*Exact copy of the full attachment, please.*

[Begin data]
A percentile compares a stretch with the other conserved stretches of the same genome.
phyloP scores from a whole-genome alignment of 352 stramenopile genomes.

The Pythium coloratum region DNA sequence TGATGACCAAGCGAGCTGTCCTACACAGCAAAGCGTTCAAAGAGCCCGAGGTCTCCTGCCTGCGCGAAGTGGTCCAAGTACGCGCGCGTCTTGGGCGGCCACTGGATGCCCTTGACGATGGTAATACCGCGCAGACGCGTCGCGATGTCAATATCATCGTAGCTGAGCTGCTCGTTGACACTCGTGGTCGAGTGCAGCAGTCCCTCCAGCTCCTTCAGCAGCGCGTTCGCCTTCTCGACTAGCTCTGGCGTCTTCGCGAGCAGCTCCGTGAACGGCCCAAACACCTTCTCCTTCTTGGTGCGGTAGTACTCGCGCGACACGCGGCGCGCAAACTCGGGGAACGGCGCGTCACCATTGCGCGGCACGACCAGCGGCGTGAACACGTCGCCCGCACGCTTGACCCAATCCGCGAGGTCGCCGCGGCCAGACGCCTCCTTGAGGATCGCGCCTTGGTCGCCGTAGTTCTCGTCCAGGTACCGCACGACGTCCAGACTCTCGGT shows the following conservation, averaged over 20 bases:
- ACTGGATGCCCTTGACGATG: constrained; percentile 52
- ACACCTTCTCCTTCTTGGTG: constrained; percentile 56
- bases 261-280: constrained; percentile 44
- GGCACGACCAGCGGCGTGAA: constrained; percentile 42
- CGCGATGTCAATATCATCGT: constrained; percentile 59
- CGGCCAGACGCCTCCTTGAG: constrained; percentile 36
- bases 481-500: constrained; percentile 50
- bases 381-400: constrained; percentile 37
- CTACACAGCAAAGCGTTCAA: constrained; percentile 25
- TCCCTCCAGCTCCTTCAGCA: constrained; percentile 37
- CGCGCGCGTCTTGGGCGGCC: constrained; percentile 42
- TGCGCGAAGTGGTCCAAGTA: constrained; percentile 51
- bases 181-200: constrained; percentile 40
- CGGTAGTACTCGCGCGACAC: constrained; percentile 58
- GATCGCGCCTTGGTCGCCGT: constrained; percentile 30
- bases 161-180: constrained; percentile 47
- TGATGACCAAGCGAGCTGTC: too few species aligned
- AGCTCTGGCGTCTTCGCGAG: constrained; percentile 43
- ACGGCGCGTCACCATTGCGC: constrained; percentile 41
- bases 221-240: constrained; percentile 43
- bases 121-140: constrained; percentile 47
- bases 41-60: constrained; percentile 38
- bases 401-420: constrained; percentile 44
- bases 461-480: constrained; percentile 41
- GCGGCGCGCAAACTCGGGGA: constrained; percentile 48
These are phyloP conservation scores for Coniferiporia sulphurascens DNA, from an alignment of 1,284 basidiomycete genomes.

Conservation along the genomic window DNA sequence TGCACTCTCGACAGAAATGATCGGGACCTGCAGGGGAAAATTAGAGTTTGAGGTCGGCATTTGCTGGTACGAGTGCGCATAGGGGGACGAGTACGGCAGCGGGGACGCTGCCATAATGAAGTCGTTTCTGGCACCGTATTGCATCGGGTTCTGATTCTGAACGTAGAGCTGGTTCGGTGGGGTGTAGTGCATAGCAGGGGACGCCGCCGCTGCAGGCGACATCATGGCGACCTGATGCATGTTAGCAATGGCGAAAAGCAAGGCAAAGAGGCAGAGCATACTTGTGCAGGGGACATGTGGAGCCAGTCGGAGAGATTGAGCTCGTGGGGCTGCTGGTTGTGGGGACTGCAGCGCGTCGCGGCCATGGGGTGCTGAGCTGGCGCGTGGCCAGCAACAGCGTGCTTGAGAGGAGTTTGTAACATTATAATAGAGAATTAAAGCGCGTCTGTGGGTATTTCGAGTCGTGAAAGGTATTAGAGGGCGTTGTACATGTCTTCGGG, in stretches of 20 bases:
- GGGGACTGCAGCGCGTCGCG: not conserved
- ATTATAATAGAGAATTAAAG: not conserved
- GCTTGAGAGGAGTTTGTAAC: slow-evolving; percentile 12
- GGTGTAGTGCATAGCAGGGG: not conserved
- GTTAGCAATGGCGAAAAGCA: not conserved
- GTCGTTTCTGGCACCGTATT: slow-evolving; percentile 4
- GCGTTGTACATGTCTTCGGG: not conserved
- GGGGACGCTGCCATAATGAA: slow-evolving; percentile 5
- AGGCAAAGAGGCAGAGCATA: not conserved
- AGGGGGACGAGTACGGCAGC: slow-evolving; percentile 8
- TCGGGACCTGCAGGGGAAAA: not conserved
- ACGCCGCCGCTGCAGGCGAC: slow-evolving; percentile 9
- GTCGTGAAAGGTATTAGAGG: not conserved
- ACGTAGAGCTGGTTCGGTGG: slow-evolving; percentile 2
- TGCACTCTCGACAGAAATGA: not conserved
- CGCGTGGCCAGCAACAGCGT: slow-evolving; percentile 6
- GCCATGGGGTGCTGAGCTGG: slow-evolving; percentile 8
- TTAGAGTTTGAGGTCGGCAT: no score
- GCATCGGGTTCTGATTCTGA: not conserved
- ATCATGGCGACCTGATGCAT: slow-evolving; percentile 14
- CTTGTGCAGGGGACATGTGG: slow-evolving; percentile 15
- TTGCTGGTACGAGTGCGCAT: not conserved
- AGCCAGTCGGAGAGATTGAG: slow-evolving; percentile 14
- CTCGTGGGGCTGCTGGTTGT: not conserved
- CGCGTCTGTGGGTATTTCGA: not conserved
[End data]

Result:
A percentile compares a stretch with the other conserved stretches of the same genome.
phyloP scores from a whole-genome alignment of 352 stramenopile genomes.

The Pythium coloratum region DNA sequence TGATGACCAAGCGAGCTGTCCTACACAGCAAAGCGTTCAAAGAGCCCGAGGTCTCCTGCCTGCGCGAAGTGGTCCAAGTACGCGCGCGTCTTGGGCGGCCACTGGATGCCCTTGACGATGGTAATACCGCGCAGACGCGTCGCGATGTCAATATCATCGTAGCTGAGCTGCTCGTTGACACTCGTGGTCGAGTGCAGCAGTCCCTCCAGCTCCTTCAGCAGCGCGTTCGCCTTCTCGACTAGCTCTGGCGTCTTCGCGAGCAGCTCCGTGAACGGCCCAAACACCTTCTCCTTCTTGGTGCGGTAGTACTCGCGCGACACGCGGCGCGCAAACTCGGGGAACGGCGCGTCACCATTGCGCGGCACGACCAGCGGCGTGAACACGTCGCCCGCACGCTTGACCCAATCCGCGAGGTCGCCGCGGCCAGACGCCTCCTTGAGGATCGCGCCTTGGTCGCCGTAGTTCTCGTCCAGGTACCGCACGACGTCCAGACTCTCGGT shows the following conservation, averaged over 20 bases:
- ACTGGATGCCCTTGACGATG: constrained; percentile 52
- ACACCTTCTCCTTCTTGGTG: constrained; percentile 56
- bases 261-280: constrained; percentile 44
- GGCACGACCAGCGGCGTGAA: constrained; percentile 42
- CGCGATGTCAATATCATCGT: constrained; percentile 59
- CGGCCAGACGCCTCCTTGAG: constrained; percentile 36
- bases 481-500: constrained; percentile 50
- bases 381-400: constrained; percentile 37
- CTACACAGCAAAGCGTTCAA: constrained; percentile 25
- TCCCTCCAGCTCCTTCAGCA: constrained; percentile 37
- CGCGCGCGTCTTGGGCGGCC: constrained; percentile 42
- TGCGCGAAGTGGTCCAAGTA: constrained; percentile 51
- bases 181-200: constrained; percentile 40
- CGGTAGTACTCGCGCGACAC: constrained; percentile 58
- GATCGCGCCTTGGTCGCCGT: constrained; percentile 30
- bases 161-180: constrained; percentile 47
- TGATGACCAAGCGAGCTGTC: too few species aligned
- AGCTCTGGCGTCTTCGCGAG: constrained; percentile 43
- ACGGCGCGTCACCATTGCGC: constrained; percentile 41
- bases 221-240: constrained; percentile 43
- bases 121-140: constrained; percentile 47
- bases 41-60: constrained; percentile 38
- bases 401-420: constrained; percentile 44
- bases 461-480: constrained; percentile 41
- GCGGCGCGCAAACTCGGGGA: constrained; percentile 48
These are phyloP conservation scores for Coniferiporia sulphurascens DNA, from an alignment of 1,284 basidiomycete genomes.

Conservation along the genomic window DNA sequence TGCACTCTCGACAGAAATGATCGGGACCTGCAGGGGAAAATTAGAGTTTGAGGTCGGCATTTGCTGGTACGAGTGCGCATAGGGGGACGAGTACGGCAGCGGGGACGCTGCCATAATGAAGTCGTTTCTGGCACCGTATTGCATCGGGTTCTGATTCTGAACGTAGAGCTGGTTCGGTGGGGTGTAGTGCATAGCAGGGGACGCCGCCGCTGCAGGCGACATCATGGCGACCTGATGCATGTTAGCAATGGCGAAAAGCAAGGCAAAGAGGCAGAGCATACTTGTGCAGGGGACATGTGGAGCCAGTCGGAGAGATTGAGCTCGTGGGGCTGCTGGTTGTGGGGACTGCAGCGCGTCGCGGCCATGGGGTGCTGAGCTGGCGCGTGGCCAGCAACAGCGTGCTTGAGAGGAGTTTGTAACATTATAATAGAGAATTAAAGCGCGTCTGTGGGTATTTCGAGTCGTGAAAGGTATTAGAGGGCGTTGTACATGTCTTCGGG, in stretches of 20 bases:
- GGGGACTGCAGCGCGTCGCG: not conserved
- ATTATAATAGAGAATTAAAG: not conserved
- GCTTGAGAGGAGTTTGTAAC: slow-evolving; percentile 12
- GGTGTAGTGCATAGCAGGGG: not conserved
- GTTAGCAATGGCGAAAAGCA: not conserved
- GTCGTTTCTGGCACCGTATT: slow-evolving; percentile 4
- GCGTTGTACATGTCTTCGGG: not conserved
- GGGGACGCTGCCATAATGAA: slow-evolving; percentile 5
- AGGCAAAGAGGCAGAGCATA: not conserved
- AGGGGGACGAGTACGGCAGC: slow-evolving; percentile 8
- TCGGGACCTGCAGGGGAAAA: not conserved
- ACGCCGCCGCTGCAGGCGAC: slow-evolving; percentile 9
- GTCGTGAAAGGTATTAGAGG: not conserved
- ACGTAGAGCTGGTTCGGTGG: slow-evolving; percentile 2
- TGCACTCTCGACAGAAATGA: not conserved
- CGCGTGGCCAGCAACAGCGT: slow-evolving; percentile 6
- GCCATGGGGTGCTGAGCTGG: slow-evolving; percentile 8
- TTAGAGTTTGAGGTCGGCAT: no score
- GCATCGGGTTCTGATTCTGA: not conserved
- ATCATGGCGACCTGATGCAT: slow-evolving; percentile 14
- CTTGTGCAGGGGACATGTGG: slow-evolving; percentile 15
- TTGCTGGTACGAGTGCGCAT: not conserved
- AGCCAGTCGGAGAGATTGAG: slow-evolving; percentile 14
- CTCGTGGGGCTGCTGGTTGT: not conserved
- CGCGTCTGTGGGTATTTCGA: not conserved